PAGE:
Let me start off by saying that if you are suicidal, help is available to you right now. Please call and/or contact the National Suicide Prevention Lifeline at 800-273-8255. You are not alone. Given the last few years, the entire United States is facing a serious mental health crisis. This crisis goes far beyond simple burnout. Mental health is a real condition and should be taken seriously.
According to data from the CDC, There was an increase in suicide rates of 33 percent from 1999 to 2019, with a small decline during the initial phases of the COVID-19 pandemic in 2019. However, suicide attempt rates are on the rise again. In the United States, suicide is now the tenth leading cause of death, with someone committing suicide every 11 minutes.
Suicide is defined as death caused by injuring oneself with the intent to die, while suicide attempt is defined as harming oneself with any intent to end one’s life, but not dying as a result of such actions. Being suicidal or having suicidal ideations may be the consequence of treatable mental disorders that include post-traumatic stress disorder (“PTSD”), major depression, anxiety disorders, borderline personality disorder, bipolar disorder, schizophrenia, substance use disorders, and eating disorders like bulimia and anorexia.
One of the largest obstacles to people getting treatment for conditions leading to suicide is the fear of losing a job, not being able to take off of work for treatment, how the boss or manager might treat you moving forward, and that confidential and private medical information will be shared with coworkers. Employment laws are in place to protect employees from all of these issues.
(If you are looking for employment law rights related to a suicide attempt, see Can My Boss Fire Me If I Attempted Suicide?)
Can I be fired for having anxiety, depression, PTSD, or other mental disorders?
Best Disability Discrimination Attorneys Answers: The Americans with Disabilities Act (“ADA”) as well as various state law, including Ohio Revised Code § 4112.01, et al., make it illegal for an employer to discriminate against qualified employees or applicants who have a physical or mental impairment that limits a major life activity, have a record of such disability, or are “regarded as” having a physical or mental impairment by the employer if that employee or applicant can perform the central function of the job with or without accommodation. Mental impairments, which are also called mental illnesses or mental health disorders, covers a broad spectrum of mental health conditions, including depression, anxiety disorders, schizophrenia, eating disorders, and addictive behaviors. See Peters v. Baldwin Union Free Sch. Dist., 320 F.3d 162, 168 (2d Cir. 2003) (“A mental illness that impels one to suicide can be viewed as a paradigmatic instance of inability to care for oneself” and is, therefore, a “protected disability.”); Chandler v. Specialty Tires of Am., Inc., 134 F. App’x 921, 926 (6th Cir. 2005) (a reasonable jury could find that the employer perceived employee who had attempted suicide as suffering from an impairment that limited one or more major life functions).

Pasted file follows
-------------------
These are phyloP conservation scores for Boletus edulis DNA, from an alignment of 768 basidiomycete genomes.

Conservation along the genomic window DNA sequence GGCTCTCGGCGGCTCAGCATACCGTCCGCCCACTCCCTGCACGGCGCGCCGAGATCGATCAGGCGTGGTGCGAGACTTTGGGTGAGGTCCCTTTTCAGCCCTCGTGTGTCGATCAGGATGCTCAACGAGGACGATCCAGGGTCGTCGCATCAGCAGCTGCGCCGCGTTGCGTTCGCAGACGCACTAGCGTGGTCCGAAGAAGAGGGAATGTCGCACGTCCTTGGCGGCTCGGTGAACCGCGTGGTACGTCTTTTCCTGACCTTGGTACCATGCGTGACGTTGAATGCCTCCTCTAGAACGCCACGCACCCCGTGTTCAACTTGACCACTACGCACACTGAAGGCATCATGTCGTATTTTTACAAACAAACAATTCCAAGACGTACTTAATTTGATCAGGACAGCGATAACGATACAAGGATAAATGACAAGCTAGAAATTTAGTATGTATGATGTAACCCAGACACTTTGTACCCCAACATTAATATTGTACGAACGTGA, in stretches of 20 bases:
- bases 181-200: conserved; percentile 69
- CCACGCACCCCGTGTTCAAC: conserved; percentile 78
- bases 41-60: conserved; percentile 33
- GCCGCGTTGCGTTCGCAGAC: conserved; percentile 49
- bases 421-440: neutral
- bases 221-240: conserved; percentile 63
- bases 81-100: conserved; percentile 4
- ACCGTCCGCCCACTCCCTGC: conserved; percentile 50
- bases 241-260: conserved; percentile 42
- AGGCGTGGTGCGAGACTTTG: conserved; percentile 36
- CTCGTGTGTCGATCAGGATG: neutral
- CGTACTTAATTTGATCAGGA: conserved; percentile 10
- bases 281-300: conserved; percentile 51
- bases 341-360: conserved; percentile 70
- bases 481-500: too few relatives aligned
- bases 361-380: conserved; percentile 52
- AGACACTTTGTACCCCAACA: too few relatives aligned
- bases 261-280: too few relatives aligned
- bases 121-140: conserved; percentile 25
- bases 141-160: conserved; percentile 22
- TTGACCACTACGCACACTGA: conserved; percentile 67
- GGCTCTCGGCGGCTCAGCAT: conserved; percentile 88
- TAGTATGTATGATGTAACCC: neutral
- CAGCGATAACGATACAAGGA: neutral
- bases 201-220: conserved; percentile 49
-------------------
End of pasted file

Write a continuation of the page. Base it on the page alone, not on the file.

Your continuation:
This means that your employer cannot take an adverse employment action against you because you have or regarded as being disabled by a mental health condition. (Best Law Read: What Is An Adverse Employment Action?). Adverse actions include refusing to hire, refusing to promote, demotion, wage reduction, and wrongful termination. An employer cannot retaliate against an employee for identifying a disability nor asking for an accommodation. (Best Law Reads: How Do I Prove Illegal Retaliation By My Job Under Title VII?; Can My Boss Fire Me Because of My Medical Condition? I Need The Best Disability Employment Discrimination Attorney In Ohio!; Is It Wrongful Termination To Fire Disabled Workers?).
Therefore, you should not fear losing your job or any other adverse employment action by telling your employer that you are having thoughts of suicide and need medical care.
What does my job have to do if I’ve asked for help because I’m suicidal?
Best ADA Work Accommodation Attorneys Answers: At the very least, once you have identified a disability and requested an accommodation, an employer must engage in what the law calls the interactive process. (Best Law Read: What Is The Interactive Process For Disabled Employees?) Basically, the interactive process means that an employer cannot reject an accommodation request without any discussion, but must work with the employee to try to come up with a solution that works for the company and the employee. In Snapp v. United Transportation Union, 889 F.3d 1088, 1095 (9th Cir. 2018), United States Court of Appeals for the Ninth Circuit held: that “notifying an employer of a need for an accommodation triggers a duty to engage in an ‘interactive process’ through which the employer and employee can come to understand the employee’s abilities and limitations, the employer’s needs for various positions, and a possible middle-ground for accommodating the employee.”